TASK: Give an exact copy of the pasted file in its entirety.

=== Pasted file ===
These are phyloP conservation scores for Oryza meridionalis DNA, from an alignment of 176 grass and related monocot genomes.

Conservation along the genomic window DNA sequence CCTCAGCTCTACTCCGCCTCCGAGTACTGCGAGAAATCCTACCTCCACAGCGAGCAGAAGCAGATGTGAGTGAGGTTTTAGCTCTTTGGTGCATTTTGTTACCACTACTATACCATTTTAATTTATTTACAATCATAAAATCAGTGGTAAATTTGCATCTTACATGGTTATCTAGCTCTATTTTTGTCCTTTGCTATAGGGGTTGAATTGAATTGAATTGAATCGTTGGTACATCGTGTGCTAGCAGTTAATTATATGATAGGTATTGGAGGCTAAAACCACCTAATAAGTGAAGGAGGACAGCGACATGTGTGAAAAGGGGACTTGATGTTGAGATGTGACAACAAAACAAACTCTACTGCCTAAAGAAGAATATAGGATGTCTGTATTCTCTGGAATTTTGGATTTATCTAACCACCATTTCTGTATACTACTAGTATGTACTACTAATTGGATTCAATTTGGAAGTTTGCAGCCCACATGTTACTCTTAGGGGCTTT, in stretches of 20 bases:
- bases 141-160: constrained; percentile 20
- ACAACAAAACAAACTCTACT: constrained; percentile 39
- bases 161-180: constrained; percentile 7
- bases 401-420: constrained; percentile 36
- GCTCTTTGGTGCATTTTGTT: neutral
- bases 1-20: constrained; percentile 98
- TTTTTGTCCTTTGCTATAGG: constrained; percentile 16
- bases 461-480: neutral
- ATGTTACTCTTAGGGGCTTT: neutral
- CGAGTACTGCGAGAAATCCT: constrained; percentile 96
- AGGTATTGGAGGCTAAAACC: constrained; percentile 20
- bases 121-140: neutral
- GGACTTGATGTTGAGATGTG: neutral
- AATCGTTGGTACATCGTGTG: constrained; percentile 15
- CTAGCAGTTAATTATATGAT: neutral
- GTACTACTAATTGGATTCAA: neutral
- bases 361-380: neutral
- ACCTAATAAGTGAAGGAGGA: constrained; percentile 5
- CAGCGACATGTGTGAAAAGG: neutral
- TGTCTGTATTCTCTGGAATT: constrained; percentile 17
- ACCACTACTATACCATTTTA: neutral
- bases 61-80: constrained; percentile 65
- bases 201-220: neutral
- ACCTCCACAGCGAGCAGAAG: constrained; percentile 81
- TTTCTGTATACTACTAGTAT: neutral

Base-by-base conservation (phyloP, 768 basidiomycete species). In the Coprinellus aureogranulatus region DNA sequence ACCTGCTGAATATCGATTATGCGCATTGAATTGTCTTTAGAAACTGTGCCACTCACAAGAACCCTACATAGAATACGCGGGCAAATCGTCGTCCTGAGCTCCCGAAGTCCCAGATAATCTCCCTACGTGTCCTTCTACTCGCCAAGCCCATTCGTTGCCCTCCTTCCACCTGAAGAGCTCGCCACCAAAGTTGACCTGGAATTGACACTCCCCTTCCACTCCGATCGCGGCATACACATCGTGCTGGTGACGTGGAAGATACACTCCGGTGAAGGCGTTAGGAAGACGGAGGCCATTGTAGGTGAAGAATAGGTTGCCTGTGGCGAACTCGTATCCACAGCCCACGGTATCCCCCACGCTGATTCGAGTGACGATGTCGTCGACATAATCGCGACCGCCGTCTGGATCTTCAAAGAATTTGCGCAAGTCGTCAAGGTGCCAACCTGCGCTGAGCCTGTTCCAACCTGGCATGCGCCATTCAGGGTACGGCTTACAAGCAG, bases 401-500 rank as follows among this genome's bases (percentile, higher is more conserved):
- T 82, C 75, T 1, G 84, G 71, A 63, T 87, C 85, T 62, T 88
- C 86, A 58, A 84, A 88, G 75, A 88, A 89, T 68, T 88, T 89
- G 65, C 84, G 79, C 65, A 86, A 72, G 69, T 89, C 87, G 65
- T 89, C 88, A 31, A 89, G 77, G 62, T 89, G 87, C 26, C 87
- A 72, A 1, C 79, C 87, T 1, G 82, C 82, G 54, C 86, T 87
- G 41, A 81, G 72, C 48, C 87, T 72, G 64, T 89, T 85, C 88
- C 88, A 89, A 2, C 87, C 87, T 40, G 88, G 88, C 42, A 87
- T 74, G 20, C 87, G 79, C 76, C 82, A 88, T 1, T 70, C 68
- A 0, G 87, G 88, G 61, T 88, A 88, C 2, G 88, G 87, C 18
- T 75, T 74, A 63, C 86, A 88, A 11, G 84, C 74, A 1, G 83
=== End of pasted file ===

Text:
These are phyloP conservation scores for Oryza meridionalis DNA, from an alignment of 176 grass and related monocot genomes.

Conservation along the genomic window DNA sequence CCTCAGCTCTACTCCGCCTCCGAGTACTGCGAGAAATCCTACCTCCACAGCGAGCAGAAGCAGATGTGAGTGAGGTTTTAGCTCTTTGGTGCATTTTGTTACCACTACTATACCATTTTAATTTATTTACAATCATAAAATCAGTGGTAAATTTGCATCTTACATGGTTATCTAGCTCTATTTTTGTCCTTTGCTATAGGGGTTGAATTGAATTGAATTGAATCGTTGGTACATCGTGTGCTAGCAGTTAATTATATGATAGGTATTGGAGGCTAAAACCACCTAATAAGTGAAGGAGGACAGCGACATGTGTGAAAAGGGGACTTGATGTTGAGATGTGACAACAAAACAAACTCTACTGCCTAAAGAAGAATATAGGATGTCTGTATTCTCTGGAATTTTGGATTTATCTAACCACCATTTCTGTATACTACTAGTATGTACTACTAATTGGATTCAATTTGGAAGTTTGCAGCCCACATGTTACTCTTAGGGGCTTT, in stretches of 20 bases:
- bases 141-160: constrained; percentile 20
- ACAACAAAACAAACTCTACT: constrained; percentile 39
- bases 161-180: constrained; percentile 7
- bases 401-420: constrained; percentile 36
- GCTCTTTGGTGCATTTTGTT: neutral
- bases 1-20: constrained; percentile 98
- TTTTTGTCCTTTGCTATAGG: constrained; percentile 16
- bases 461-480: neutral
- ATGTTACTCTTAGGGGCTTT: neutral
- CGAGTACTGCGAGAAATCCT: constrained; percentile 96
- AGGTATTGGAGGCTAAAACC: constrained; percentile 20
- bases 121-140: neutral
- GGACTTGATGTTGAGATGTG: neutral
- AATCGTTGGTACATCGTGTG: constrained; percentile 15
- CTAGCAGTTAATTATATGAT: neutral
- GTACTACTAATTGGATTCAA: neutral
- bases 361-380: neutral
- ACCTAATAAGTGAAGGAGGA: constrained; percentile 5
- CAGCGACATGTGTGAAAAGG: neutral
- TGTCTGTATTCTCTGGAATT: constrained; percentile 17
- ACCACTACTATACCATTTTA: neutral
- bases 61-80: constrained; percentile 65
- bases 201-220: neutral
- ACCTCCACAGCGAGCAGAAG: constrained; percentile 81
- TTTCTGTATACTACTAGTAT: neutral

Base-by-base conservation (phyloP, 768 basidiomycete species). In the Coprinellus aureogranulatus region DNA sequence ACCTGCTGAATATCGATTATGCGCATTGAATTGTCTTTAGAAACTGTGCCACTCACAAGAACCCTACATAGAATACGCGGGCAAATCGTCGTCCTGAGCTCCCGAAGTCCCAGATAATCTCCCTACGTGTCCTTCTACTCGCCAAGCCCATTCGTTGCCCTCCTTCCACCTGAAGAGCTCGCCACCAAAGTTGACCTGGAATTGACACTCCCCTTCCACTCCGATCGCGGCATACACATCGTGCTGGTGACGTGGAAGATACACTCCGGTGAAGGCGTTAGGAAGACGGAGGCCATTGTAGGTGAAGAATAGGTTGCCTGTGGCGAACTCGTATCCACAGCCCACGGTATCCCCCACGCTGATTCGAGTGACGATGTCGTCGACATAATCGCGACCGCCGTCTGGATCTTCAAAGAATTTGCGCAAGTCGTCAAGGTGCCAACCTGCGCTGAGCCTGTTCCAACCTGGCATGCGCCATTCAGGGTACGGCTTACAAGCAG, bases 401-500 rank as follows among this genome's bases (percentile, higher is more conserved):
- T 82, C 75, T 1, G 84, G 71, A 63, T 87, C 85, T 62, T 88
- C 86, A 58, A 84, A 88, G 75, A 88, A 89, T 68, T 88, T 89
- G 65, C 84, G 79, C 65, A 86, A 72, G 69, T 89, C 87, G 65
- T 89, C 88, A 31, A 89, G 77, G 62, T 89, G 87, C 26, C 87
- A 72, A 1, C 79, C 87, T 1, G 82, C 82, G 54, C 86, T 87
- G 41, A 81, G 72, C 48, C 87, T 72, G 64, T 89, T 85, C 88
- C 88, A 89, A 2, C 87, C 87, T 40, G 88, G 88, C 42, A 87
- T 74, G 20, C 87, G 79, C 76, C 82, A 88, T 1, T 70, C 68
- A 0, G 87, G 88, G 61, T 88, A 88, C 2, G 88, G 87, C 18
- T 75, T 74, A 63, C 86, A 88, A 11, G 84, C 74, A 1, G 83